Travis has also introduced little twists such as a “burned” butter for the bread. (The butter is melted and browned to a point short of a burn, then whipped with regular butter.) Spread on bread, it tastes somewhere between nutty and an unsweet maple syrup.
When the first courses arrived, we were genuinely wowed. One of the best is a piece of rabbit loin wrapped in bacon, with a creamy fig polenta and a fricassee of chanterelle mushrooms that had been cooked in a reduction of balsamic vinegar. The rabbit was pan-seared lightly. And much as a seared tuna remains pink inside, the loin was translucent at the center. It was delicate but rich.
Another dish, playfully called “liver and apples,” is a terrine of foie gras served with a cider reduction and sourdough toast points and a little arugula salad and almost-sour green apple slices.
But the stunner in first courses was a single sushi-fresh giant roasted prawn (not a menu regular) cooked only about two-thirds through, so that it was still crunchy. It sat atop a crostini surrounded by what was described as a lobster bisque. In fact, it tasted more like the dense bouillabaisse soup with aioli found in the south of France. The dish is nothing short of stunning, and very much a reflection of what Tribute set out to be.
Likewise, the desserts of pastry chef Greg Stroker are exceptional: a meringue tart with passion fruit, a vibrant raspberry cake, a poached-pear sabayon with a crispy spring roll, and pumpkin-gingerbread cake with cranberry granita. All are superior in flavor and styling, maybe the very best array of desserts in Detroit.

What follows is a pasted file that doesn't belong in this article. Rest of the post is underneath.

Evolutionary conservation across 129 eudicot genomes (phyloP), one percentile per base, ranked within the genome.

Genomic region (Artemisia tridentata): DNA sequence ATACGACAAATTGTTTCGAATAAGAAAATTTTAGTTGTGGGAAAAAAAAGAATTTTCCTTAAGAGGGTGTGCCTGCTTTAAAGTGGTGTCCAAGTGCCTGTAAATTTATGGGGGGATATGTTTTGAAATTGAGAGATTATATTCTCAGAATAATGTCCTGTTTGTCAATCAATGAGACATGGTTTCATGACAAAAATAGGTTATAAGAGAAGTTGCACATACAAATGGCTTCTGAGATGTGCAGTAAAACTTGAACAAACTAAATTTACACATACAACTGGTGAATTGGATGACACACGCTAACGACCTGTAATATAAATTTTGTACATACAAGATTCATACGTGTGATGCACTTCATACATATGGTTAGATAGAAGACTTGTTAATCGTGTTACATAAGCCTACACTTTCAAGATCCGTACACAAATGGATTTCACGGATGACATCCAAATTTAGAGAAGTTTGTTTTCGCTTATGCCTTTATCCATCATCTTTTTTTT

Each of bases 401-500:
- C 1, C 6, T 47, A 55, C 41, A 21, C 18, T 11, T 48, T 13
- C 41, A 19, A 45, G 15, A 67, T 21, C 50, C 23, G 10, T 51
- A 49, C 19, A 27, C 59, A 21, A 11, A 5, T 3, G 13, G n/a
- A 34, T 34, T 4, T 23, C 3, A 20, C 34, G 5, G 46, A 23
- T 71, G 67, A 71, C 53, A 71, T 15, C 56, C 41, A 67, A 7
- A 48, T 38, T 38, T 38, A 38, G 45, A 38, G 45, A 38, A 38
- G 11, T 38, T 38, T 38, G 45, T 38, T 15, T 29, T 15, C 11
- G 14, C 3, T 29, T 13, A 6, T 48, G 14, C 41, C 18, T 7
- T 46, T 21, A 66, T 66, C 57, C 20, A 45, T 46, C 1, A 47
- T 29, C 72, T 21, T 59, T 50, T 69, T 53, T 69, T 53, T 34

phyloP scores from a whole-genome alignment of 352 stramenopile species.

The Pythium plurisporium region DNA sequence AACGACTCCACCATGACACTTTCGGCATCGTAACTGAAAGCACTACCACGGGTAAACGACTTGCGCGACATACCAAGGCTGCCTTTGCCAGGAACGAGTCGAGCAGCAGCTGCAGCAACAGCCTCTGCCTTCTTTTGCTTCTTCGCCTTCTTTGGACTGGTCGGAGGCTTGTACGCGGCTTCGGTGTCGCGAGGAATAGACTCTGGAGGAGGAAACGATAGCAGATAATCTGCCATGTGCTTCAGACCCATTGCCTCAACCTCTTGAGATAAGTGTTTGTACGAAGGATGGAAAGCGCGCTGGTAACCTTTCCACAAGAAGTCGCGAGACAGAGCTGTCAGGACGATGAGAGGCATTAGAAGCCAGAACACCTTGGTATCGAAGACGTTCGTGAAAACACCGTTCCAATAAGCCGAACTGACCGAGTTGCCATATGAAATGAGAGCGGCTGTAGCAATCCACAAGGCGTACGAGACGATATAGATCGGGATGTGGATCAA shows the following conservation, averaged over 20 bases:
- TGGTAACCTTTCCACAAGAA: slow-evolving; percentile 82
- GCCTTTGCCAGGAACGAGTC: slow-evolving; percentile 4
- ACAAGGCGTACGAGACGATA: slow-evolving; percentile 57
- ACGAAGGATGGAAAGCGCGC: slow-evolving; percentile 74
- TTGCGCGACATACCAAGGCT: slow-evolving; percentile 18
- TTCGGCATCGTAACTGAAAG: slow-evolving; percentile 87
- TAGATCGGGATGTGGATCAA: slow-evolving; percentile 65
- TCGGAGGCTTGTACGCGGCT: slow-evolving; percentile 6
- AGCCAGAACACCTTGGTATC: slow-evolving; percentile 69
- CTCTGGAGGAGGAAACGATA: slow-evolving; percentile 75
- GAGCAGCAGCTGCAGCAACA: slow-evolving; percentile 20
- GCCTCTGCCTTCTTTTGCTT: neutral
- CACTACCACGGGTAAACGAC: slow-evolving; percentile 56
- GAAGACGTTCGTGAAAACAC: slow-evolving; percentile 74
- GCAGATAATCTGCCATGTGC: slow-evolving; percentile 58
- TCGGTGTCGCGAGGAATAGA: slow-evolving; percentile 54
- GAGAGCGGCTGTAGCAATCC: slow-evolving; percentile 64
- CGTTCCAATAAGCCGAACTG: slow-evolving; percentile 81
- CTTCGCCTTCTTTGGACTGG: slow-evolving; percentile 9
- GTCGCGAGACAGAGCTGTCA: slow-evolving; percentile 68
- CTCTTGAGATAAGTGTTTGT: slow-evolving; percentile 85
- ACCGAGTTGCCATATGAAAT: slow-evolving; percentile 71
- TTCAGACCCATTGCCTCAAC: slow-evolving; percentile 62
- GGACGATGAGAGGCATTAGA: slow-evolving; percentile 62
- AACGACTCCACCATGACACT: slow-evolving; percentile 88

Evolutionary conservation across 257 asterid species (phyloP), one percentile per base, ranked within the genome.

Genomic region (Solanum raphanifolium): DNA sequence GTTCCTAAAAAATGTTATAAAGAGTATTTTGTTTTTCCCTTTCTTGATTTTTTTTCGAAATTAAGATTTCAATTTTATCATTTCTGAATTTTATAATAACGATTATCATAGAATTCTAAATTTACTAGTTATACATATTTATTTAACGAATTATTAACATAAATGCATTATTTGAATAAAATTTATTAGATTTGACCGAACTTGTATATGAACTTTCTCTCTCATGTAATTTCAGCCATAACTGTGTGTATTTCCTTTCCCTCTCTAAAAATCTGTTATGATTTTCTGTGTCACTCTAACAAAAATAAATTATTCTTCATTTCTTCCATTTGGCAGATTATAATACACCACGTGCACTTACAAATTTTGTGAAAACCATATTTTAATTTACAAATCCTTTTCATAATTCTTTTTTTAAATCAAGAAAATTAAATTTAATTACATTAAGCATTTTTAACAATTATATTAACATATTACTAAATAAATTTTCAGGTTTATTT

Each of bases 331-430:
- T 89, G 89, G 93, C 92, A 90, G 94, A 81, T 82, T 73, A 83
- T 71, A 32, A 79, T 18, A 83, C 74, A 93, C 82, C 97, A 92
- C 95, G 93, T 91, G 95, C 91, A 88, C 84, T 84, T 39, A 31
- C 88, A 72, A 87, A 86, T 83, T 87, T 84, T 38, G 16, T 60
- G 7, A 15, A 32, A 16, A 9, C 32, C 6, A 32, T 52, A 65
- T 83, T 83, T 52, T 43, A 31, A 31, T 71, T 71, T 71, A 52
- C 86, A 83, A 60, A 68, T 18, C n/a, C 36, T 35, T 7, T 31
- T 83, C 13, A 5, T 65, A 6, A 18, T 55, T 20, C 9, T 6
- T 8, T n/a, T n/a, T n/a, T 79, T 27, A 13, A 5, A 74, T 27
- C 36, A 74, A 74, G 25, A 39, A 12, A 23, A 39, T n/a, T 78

But in the main courses, there were some difficulties, probably due in part to a new — and still uncoordinated — kitchen staff. The first was an elk and venison combination in which a pumpkin purée had been blended with too much vanilla, which overwhelmed the dish. The second was a veal chop, which was ordered “pink” and arrived beyond well done. Oddly, I had exactly the same issue with a veal chop on a visit to Tribute two years ago under Yamauchi.
The third was a confit of duck that arrived stuffed in a small hollowed-out pumpkin. The meat was dry and stringy. It appeared to have been separated from its fat. Because of these issues, I made a second visit and ordered the confit again. This time it was totally different. I got an entire leg of moist, plump, delicate duck meat, a completely opposite experience.
Other main-course plates were on par with the wonderful starters and the desserts. Among them: a seared sea bass wrapped in pancetta and served with puréed potatoes touched up with a little truffle oil, sautéed porcini mushrooms and asparagus, and served with a porcini cream sauce.
Travis has introduced such standards as a beef tenderloin with Boursin cheese and gratin potatoes, and a rack of Colorado lamb in a wine-reduction sauce.
Tribute is undergoing what is likely the most significant transition of its 11-plus years. The simple fact is that the first chef, Yagihashi, was a genius who set a near impossible standard to follow. Yamauchi, who is very talented, tried to do so with mixed results.
That leaves Travis with a dilemma, which he admits. He says openly that he has no intention of imitating his predecessors.
As Tribute shifts, it has a lot going for it: enough reputation, a fun ambience, and exquisite service to sustain a new menu.
The only question is: Can it maintain the high standard in food it set years ago? If it does, its position will hold. It’s certainly heading there, and the new Tribute is well worth a visit.
31425 W. 12 Mile Rd., Farmington Hills; 248-848-9393. L Mon.-Fri., D Tue.-Sat.